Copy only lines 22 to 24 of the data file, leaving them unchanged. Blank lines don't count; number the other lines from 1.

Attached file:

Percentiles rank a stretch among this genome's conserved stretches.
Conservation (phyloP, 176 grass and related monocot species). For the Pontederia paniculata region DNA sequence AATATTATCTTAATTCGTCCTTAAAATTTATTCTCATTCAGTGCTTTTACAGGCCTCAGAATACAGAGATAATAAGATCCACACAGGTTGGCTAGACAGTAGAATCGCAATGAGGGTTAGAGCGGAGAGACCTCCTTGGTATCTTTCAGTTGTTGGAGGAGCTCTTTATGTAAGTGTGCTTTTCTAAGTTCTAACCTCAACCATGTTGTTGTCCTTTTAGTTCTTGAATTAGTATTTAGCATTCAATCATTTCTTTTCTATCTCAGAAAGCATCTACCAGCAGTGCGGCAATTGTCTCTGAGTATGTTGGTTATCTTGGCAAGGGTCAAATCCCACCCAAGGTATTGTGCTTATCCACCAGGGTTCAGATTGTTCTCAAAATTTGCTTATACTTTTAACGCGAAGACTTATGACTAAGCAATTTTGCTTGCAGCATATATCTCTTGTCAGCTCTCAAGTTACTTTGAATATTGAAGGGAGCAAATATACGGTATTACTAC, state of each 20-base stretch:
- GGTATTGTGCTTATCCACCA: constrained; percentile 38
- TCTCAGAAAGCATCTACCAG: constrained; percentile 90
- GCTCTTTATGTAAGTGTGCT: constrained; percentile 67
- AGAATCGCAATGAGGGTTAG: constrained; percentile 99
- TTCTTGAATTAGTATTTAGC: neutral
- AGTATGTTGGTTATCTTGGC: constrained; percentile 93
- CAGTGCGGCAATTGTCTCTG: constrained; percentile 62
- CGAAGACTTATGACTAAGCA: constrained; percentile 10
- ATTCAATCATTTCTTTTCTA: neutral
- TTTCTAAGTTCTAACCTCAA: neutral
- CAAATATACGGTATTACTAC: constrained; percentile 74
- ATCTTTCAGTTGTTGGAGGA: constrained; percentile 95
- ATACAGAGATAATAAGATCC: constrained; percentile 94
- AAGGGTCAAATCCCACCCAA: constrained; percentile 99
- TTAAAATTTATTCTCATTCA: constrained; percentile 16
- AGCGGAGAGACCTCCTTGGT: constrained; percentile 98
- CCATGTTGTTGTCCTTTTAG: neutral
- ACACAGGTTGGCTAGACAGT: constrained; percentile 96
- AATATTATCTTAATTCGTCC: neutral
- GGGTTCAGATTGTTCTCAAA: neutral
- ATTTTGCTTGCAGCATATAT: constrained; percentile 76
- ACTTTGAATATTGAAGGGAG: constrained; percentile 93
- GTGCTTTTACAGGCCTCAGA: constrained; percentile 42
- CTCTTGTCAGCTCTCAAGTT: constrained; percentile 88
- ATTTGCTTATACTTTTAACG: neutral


- GGGTTCAGATTGTTCTCAAA: neutral
- ATTTTGCTTGCAGCATATAT: constrained; percentile 76
- ACTTTGAATATTGAAGGGAG: constrained; percentile 93